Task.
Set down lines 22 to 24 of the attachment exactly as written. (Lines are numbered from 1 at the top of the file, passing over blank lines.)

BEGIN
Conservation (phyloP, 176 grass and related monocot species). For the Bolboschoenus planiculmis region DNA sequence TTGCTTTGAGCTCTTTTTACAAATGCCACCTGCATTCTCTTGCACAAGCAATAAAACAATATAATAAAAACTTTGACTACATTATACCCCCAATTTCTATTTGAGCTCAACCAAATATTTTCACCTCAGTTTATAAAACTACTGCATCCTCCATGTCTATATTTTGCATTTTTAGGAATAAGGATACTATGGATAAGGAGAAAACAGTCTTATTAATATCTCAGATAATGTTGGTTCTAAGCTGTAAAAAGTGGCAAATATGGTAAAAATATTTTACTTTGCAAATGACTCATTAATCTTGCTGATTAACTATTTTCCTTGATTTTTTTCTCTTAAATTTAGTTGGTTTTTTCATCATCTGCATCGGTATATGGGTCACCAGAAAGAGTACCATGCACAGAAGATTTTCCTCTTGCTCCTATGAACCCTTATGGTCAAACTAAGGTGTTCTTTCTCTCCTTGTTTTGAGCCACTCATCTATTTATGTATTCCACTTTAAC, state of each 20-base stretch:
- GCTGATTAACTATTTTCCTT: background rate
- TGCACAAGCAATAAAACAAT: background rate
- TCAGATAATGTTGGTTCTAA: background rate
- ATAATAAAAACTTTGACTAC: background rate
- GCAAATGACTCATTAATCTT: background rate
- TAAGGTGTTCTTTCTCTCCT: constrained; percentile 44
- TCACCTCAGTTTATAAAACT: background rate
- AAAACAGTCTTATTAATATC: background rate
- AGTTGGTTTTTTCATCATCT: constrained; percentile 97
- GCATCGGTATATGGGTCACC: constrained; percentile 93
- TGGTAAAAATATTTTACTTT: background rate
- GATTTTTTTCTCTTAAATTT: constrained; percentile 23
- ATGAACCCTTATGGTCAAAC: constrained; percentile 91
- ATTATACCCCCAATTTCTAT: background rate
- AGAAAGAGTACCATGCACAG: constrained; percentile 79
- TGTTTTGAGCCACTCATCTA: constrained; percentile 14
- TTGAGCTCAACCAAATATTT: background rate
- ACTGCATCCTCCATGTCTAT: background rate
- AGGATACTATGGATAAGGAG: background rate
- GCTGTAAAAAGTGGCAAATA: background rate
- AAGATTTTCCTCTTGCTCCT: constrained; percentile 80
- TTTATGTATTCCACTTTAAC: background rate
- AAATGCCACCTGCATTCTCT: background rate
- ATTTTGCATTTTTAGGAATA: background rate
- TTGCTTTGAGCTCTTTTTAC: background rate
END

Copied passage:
- AAGATTTTCCTCTTGCTCCT: constrained; percentile 80
- TTTATGTATTCCACTTTAAC: background rate
- AAATGCCACCTGCATTCTCT: background rate